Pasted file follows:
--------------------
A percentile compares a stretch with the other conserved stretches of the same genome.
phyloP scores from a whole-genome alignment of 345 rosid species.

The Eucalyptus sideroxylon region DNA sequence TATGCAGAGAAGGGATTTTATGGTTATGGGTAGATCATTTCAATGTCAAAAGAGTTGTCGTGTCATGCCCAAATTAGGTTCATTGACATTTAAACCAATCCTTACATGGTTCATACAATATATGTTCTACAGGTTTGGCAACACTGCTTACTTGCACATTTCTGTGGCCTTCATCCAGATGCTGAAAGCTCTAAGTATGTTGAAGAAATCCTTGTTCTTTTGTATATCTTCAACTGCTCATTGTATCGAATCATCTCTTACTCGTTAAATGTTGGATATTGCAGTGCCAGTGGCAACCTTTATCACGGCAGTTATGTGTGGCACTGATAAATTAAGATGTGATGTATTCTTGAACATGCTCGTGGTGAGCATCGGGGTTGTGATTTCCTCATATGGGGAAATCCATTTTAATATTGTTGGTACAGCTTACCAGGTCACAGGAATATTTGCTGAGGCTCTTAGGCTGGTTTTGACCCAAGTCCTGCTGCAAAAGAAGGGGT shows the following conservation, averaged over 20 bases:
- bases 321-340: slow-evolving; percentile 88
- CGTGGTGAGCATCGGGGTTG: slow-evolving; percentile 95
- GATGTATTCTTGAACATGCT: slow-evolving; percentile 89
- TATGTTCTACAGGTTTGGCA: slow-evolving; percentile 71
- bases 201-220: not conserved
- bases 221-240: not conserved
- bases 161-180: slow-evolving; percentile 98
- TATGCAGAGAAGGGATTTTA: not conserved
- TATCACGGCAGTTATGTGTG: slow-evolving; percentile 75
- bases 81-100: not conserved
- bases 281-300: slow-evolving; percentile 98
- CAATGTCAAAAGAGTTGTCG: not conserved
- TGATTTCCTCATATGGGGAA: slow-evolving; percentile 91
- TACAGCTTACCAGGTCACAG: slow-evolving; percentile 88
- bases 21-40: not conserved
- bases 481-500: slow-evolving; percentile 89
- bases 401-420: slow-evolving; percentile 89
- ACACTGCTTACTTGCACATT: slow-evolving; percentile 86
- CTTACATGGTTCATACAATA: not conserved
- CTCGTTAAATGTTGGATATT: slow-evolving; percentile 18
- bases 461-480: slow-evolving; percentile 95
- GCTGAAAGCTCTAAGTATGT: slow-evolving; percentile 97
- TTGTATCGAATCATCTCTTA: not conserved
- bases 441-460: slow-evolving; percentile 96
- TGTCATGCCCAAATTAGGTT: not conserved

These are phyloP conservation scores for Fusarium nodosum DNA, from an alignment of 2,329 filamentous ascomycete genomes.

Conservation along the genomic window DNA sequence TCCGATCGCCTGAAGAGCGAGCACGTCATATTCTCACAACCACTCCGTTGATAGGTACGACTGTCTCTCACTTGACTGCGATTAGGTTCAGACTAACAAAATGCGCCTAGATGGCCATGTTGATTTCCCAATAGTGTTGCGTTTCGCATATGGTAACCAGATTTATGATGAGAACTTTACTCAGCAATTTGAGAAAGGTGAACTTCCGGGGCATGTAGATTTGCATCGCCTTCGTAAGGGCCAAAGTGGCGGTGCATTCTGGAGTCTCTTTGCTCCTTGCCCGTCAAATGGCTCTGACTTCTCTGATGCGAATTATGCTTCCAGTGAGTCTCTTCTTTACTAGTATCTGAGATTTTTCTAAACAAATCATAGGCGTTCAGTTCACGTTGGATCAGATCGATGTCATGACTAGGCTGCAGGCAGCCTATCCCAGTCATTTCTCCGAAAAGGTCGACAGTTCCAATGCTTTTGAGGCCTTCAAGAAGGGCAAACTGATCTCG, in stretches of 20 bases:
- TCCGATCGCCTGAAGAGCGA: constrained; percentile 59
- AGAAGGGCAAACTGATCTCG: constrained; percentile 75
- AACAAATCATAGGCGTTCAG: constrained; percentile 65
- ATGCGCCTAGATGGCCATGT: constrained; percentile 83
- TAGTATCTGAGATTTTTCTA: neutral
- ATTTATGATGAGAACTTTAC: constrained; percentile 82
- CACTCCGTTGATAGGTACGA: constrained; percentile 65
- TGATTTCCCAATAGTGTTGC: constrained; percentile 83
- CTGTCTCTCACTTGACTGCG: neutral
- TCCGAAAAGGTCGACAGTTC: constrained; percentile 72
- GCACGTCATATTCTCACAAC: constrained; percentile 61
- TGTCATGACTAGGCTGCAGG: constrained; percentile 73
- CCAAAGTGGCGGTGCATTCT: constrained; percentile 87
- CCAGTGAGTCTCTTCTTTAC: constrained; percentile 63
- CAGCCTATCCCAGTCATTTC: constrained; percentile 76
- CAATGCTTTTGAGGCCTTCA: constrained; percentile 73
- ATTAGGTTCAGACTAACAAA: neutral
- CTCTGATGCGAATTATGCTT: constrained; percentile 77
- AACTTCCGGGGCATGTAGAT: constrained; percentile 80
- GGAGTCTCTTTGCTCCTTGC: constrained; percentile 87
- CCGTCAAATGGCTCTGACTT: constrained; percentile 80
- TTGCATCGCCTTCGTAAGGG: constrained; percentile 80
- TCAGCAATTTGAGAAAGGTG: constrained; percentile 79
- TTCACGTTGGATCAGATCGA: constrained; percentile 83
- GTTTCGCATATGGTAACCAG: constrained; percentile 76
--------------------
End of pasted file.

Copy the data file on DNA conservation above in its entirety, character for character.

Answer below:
A percentile compares a stretch with the other conserved stretches of the same genome.
phyloP scores from a whole-genome alignment of 345 rosid species.

The Eucalyptus sideroxylon region DNA sequence TATGCAGAGAAGGGATTTTATGGTTATGGGTAGATCATTTCAATGTCAAAAGAGTTGTCGTGTCATGCCCAAATTAGGTTCATTGACATTTAAACCAATCCTTACATGGTTCATACAATATATGTTCTACAGGTTTGGCAACACTGCTTACTTGCACATTTCTGTGGCCTTCATCCAGATGCTGAAAGCTCTAAGTATGTTGAAGAAATCCTTGTTCTTTTGTATATCTTCAACTGCTCATTGTATCGAATCATCTCTTACTCGTTAAATGTTGGATATTGCAGTGCCAGTGGCAACCTTTATCACGGCAGTTATGTGTGGCACTGATAAATTAAGATGTGATGTATTCTTGAACATGCTCGTGGTGAGCATCGGGGTTGTGATTTCCTCATATGGGGAAATCCATTTTAATATTGTTGGTACAGCTTACCAGGTCACAGGAATATTTGCTGAGGCTCTTAGGCTGGTTTTGACCCAAGTCCTGCTGCAAAAGAAGGGGT shows the following conservation, averaged over 20 bases:
- bases 321-340: slow-evolving; percentile 88
- CGTGGTGAGCATCGGGGTTG: slow-evolving; percentile 95
- GATGTATTCTTGAACATGCT: slow-evolving; percentile 89
- TATGTTCTACAGGTTTGGCA: slow-evolving; percentile 71
- bases 201-220: not conserved
- bases 221-240: not conserved
- bases 161-180: slow-evolving; percentile 98
- TATGCAGAGAAGGGATTTTA: not conserved
- TATCACGGCAGTTATGTGTG: slow-evolving; percentile 75
- bases 81-100: not conserved
- bases 281-300: slow-evolving; percentile 98
- CAATGTCAAAAGAGTTGTCG: not conserved
- TGATTTCCTCATATGGGGAA: slow-evolving; percentile 91
- TACAGCTTACCAGGTCACAG: slow-evolving; percentile 88
- bases 21-40: not conserved
- bases 481-500: slow-evolving; percentile 89
- bases 401-420: slow-evolving; percentile 89
- ACACTGCTTACTTGCACATT: slow-evolving; percentile 86
- CTTACATGGTTCATACAATA: not conserved
- CTCGTTAAATGTTGGATATT: slow-evolving; percentile 18
- bases 461-480: slow-evolving; percentile 95
- GCTGAAAGCTCTAAGTATGT: slow-evolving; percentile 97
- TTGTATCGAATCATCTCTTA: not conserved
- bases 441-460: slow-evolving; percentile 96
- TGTCATGCCCAAATTAGGTT: not conserved

These are phyloP conservation scores for Fusarium nodosum DNA, from an alignment of 2,329 filamentous ascomycete genomes.

Conservation along the genomic window DNA sequence TCCGATCGCCTGAAGAGCGAGCACGTCATATTCTCACAACCACTCCGTTGATAGGTACGACTGTCTCTCACTTGACTGCGATTAGGTTCAGACTAACAAAATGCGCCTAGATGGCCATGTTGATTTCCCAATAGTGTTGCGTTTCGCATATGGTAACCAGATTTATGATGAGAACTTTACTCAGCAATTTGAGAAAGGTGAACTTCCGGGGCATGTAGATTTGCATCGCCTTCGTAAGGGCCAAAGTGGCGGTGCATTCTGGAGTCTCTTTGCTCCTTGCCCGTCAAATGGCTCTGACTTCTCTGATGCGAATTATGCTTCCAGTGAGTCTCTTCTTTACTAGTATCTGAGATTTTTCTAAACAAATCATAGGCGTTCAGTTCACGTTGGATCAGATCGATGTCATGACTAGGCTGCAGGCAGCCTATCCCAGTCATTTCTCCGAAAAGGTCGACAGTTCCAATGCTTTTGAGGCCTTCAAGAAGGGCAAACTGATCTCG, in stretches of 20 bases:
- TCCGATCGCCTGAAGAGCGA: constrained; percentile 59
- AGAAGGGCAAACTGATCTCG: constrained; percentile 75
- AACAAATCATAGGCGTTCAG: constrained; percentile 65
- ATGCGCCTAGATGGCCATGT: constrained; percentile 83
- TAGTATCTGAGATTTTTCTA: neutral
- ATTTATGATGAGAACTTTAC: constrained; percentile 82
- CACTCCGTTGATAGGTACGA: constrained; percentile 65
- TGATTTCCCAATAGTGTTGC: constrained; percentile 83
- CTGTCTCTCACTTGACTGCG: neutral
- TCCGAAAAGGTCGACAGTTC: constrained; percentile 72
- GCACGTCATATTCTCACAAC: constrained; percentile 61
- TGTCATGACTAGGCTGCAGG: constrained; percentile 73
- CCAAAGTGGCGGTGCATTCT: constrained; percentile 87
- CCAGTGAGTCTCTTCTTTAC: constrained; percentile 63
- CAGCCTATCCCAGTCATTTC: constrained; percentile 76
- CAATGCTTTTGAGGCCTTCA: constrained; percentile 73
- ATTAGGTTCAGACTAACAAA: neutral
- CTCTGATGCGAATTATGCTT: constrained; percentile 77
- AACTTCCGGGGCATGTAGAT: constrained; percentile 80
- GGAGTCTCTTTGCTCCTTGC: constrained; percentile 87
- CCGTCAAATGGCTCTGACTT: constrained; percentile 80
- TTGCATCGCCTTCGTAAGGG: constrained; percentile 80
- TCAGCAATTTGAGAAAGGTG: constrained; percentile 79
- TTCACGTTGGATCAGATCGA: constrained; percentile 83
- GTTTCGCATATGGTAACCAG: constrained; percentile 76